EMERALD training in medical radiation physics

C. Roberts, S. Tabakov, C. Lewis, S. Bowring, D. Smith, D. Evans, A. Litchev, B. A. Jonsson, M. Ljungberg, S. E. Strand, I. L. Lamm, L. Jonsson, F. Milano, L. Riccardi, A. Benini, G. Da Silva, N. Teixeira, A. Pascoal, P. Ferreira, A. NoelP. Smith, L. Musilek, N. Sheahan, P. J. Blake, J. Young, M. Folkesson, U. Peterson

Research output: Contribution to journalArticlepeer-review

Abstract

The last decade has seen great strides towards the emergence of professional training in Medical Physics and Medical Engineering throughout the world. The developments have, however, been patchy and of variable quality. In an attempt to support these initiatives more widely, the Leonardo EU project for European Medical Radiation Learning Development (EMERALD), a Consortium of Universities and Hospitals from the UK, Sweden, Italy and Portugal, has developed three training modules in medical radiation physics (Diagnostic Radiology, Nuclear Medicine, Radiotherapy). Each Training Module encompasses the physics and engineering of the topic and consists of a Workbook with tasks, leading to certain competencies (based on the IPEM Training scheme) and a CD-ROM image database (IDB). There are various types of tasks in the Workbooks: They include observing real medical physics activities; understanding the basic characteristics and parameters of equipment; using existing regulations, protocols and software; using various types of measuring equipment; dosimetry in medical radiation physics; performing measurements, collecting results and calculating parameters; assessment (QC) of various types of equipment. The three volumes of training materials and the Course Guide, total some 700 pages. The IDB includes 1300 images of: radiological equipment and its components; block diagrams and performance parameters, graphs, waveforms; QA procedures and measuring equipment; test objects and image quality examples; as well as typical images and artefacts, etc. The EMERALD Training Scheme is aimed at young graduates entering the field and each topic is structured to cover 4 months with the expectation that this core training will be supplemented at each location in which it is used to suit local needs. It was tested and introduced into practice during 1998. The next phase of the project - EMERALD II - which will extend over the next three years, includes additional partners from France, Ireland, the Czech Republic and Bulgaria. Its objectives include the development and dissemination of multimedia training material via the Internet.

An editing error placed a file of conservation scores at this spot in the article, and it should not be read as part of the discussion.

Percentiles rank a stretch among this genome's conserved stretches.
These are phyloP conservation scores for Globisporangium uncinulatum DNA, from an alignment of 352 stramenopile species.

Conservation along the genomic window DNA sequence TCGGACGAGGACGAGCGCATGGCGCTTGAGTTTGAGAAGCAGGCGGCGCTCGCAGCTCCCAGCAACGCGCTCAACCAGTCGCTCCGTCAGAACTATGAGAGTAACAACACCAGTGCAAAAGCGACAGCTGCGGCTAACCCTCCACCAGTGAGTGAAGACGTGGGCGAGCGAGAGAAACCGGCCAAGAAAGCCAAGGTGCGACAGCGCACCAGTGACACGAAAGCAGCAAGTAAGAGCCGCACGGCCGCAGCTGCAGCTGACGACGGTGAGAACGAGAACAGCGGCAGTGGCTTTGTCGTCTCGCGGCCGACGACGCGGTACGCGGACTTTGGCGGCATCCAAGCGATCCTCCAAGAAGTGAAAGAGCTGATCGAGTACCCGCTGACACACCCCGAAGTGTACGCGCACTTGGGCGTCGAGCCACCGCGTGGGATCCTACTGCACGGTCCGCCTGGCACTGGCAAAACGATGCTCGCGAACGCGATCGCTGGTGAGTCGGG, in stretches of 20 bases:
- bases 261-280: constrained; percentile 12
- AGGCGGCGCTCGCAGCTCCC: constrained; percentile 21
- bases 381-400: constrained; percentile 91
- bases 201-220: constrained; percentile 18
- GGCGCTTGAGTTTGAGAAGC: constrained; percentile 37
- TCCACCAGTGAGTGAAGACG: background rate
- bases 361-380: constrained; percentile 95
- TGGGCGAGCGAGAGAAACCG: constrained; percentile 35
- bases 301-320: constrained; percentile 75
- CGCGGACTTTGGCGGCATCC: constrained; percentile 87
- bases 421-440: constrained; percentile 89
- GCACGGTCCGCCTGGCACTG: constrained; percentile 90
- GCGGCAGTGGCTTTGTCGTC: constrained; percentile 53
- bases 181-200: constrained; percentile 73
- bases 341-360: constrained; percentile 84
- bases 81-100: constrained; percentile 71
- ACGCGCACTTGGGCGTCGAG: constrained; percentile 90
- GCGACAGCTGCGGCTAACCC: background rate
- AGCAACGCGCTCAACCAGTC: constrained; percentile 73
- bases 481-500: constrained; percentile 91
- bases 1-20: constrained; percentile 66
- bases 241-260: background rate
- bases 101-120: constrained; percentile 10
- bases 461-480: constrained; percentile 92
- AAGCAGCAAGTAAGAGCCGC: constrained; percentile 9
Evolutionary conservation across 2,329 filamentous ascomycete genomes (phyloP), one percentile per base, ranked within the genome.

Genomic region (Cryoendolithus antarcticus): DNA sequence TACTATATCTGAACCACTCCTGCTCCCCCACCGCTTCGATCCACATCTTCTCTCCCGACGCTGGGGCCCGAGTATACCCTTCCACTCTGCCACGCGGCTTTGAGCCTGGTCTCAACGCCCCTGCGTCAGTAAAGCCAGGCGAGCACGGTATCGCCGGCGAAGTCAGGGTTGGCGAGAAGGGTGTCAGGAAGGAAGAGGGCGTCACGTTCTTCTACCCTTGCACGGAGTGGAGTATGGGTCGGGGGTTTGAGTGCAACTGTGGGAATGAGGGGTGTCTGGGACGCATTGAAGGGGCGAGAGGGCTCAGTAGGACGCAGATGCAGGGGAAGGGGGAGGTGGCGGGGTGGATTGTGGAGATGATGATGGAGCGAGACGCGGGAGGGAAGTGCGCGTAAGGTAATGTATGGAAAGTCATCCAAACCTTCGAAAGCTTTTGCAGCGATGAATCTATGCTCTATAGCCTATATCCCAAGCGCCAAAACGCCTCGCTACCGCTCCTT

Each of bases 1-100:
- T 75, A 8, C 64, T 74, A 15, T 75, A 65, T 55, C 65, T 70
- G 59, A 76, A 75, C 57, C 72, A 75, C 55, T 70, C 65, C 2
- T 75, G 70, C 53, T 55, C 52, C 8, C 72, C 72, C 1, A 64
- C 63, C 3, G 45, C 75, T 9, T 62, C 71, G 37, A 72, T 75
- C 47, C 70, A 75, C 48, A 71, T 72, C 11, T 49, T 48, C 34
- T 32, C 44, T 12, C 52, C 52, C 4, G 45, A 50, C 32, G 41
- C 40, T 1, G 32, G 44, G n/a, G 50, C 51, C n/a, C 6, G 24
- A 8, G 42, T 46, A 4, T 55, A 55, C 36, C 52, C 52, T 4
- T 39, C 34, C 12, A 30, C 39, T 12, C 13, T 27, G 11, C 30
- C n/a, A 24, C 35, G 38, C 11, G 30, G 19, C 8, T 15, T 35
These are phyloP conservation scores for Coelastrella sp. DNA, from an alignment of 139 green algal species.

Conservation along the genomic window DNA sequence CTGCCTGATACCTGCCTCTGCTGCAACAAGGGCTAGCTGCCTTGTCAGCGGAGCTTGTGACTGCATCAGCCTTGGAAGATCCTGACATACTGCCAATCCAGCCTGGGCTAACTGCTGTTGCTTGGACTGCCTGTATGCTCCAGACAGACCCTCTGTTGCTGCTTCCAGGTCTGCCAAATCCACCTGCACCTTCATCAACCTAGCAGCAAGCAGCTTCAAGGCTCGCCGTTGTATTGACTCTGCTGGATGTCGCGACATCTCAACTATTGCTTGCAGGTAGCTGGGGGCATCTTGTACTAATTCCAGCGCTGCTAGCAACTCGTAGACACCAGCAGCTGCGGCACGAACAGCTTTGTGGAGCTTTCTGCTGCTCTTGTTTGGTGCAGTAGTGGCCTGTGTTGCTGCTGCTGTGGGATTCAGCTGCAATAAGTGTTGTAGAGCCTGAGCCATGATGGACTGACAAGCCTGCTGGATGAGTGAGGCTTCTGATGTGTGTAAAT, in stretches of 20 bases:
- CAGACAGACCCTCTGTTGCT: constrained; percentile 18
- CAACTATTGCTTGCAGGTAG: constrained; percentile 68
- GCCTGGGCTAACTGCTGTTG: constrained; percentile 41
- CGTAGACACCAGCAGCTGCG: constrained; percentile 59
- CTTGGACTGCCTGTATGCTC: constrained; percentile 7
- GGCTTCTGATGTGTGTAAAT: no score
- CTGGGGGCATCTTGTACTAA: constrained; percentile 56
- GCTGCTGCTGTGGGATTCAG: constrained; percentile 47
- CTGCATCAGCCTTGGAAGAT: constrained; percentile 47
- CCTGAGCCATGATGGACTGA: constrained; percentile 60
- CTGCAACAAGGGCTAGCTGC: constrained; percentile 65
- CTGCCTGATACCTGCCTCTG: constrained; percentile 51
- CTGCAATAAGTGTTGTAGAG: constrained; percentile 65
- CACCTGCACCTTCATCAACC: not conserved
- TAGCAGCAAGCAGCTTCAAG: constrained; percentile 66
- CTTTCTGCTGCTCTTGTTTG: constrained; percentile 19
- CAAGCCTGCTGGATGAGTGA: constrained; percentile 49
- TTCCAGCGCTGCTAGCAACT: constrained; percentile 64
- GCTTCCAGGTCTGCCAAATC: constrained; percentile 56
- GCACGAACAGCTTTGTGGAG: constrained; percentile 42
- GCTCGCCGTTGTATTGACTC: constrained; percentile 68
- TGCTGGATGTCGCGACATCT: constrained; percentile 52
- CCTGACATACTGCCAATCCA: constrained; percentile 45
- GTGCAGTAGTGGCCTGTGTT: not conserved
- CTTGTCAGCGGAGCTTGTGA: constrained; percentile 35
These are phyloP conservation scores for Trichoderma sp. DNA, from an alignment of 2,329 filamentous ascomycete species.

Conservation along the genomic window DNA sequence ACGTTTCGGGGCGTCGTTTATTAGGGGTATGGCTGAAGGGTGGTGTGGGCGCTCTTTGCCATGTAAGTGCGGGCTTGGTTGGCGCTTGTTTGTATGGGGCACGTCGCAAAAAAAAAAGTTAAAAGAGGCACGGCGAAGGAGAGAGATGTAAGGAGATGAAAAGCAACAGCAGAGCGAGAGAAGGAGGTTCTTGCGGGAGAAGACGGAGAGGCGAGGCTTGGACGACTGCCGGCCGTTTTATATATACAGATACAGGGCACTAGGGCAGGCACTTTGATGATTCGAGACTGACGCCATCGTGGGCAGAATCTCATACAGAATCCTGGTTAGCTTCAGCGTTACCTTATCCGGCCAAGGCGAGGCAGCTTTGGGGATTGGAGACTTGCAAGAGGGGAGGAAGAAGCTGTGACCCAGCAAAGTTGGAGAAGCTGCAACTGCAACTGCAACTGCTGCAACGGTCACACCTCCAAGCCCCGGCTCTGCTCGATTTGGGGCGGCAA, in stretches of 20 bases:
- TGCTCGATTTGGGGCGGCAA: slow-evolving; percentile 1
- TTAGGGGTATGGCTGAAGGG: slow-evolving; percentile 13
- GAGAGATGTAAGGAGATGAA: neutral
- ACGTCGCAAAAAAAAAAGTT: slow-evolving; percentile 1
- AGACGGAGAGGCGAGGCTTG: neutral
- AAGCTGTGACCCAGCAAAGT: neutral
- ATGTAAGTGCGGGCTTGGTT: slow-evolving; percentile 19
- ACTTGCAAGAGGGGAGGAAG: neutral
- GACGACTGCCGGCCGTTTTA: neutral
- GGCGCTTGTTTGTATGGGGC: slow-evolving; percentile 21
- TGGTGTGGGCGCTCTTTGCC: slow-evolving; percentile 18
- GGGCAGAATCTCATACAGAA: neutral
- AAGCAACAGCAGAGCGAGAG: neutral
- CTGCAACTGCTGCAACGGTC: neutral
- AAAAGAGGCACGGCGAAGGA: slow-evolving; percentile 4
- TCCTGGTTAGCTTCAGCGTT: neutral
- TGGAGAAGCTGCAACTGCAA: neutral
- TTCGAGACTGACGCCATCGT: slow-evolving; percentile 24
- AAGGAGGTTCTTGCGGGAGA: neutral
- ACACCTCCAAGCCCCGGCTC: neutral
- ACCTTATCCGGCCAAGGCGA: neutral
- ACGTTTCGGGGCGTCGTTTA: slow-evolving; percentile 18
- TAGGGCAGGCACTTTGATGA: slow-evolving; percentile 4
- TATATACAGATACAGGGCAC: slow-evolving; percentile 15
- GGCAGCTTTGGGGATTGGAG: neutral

Original languageEnglish
Pages (from-to)69-73
Number of pages5
JournalPhysica Medica
Volume17
Issue numberSUPPL. 4
Publication statusPublished - 2001

Keywords

  • Education
  • Training

ASJC Scopus subject areas

  • Biophysics
  • Physics and Astronomy(all)

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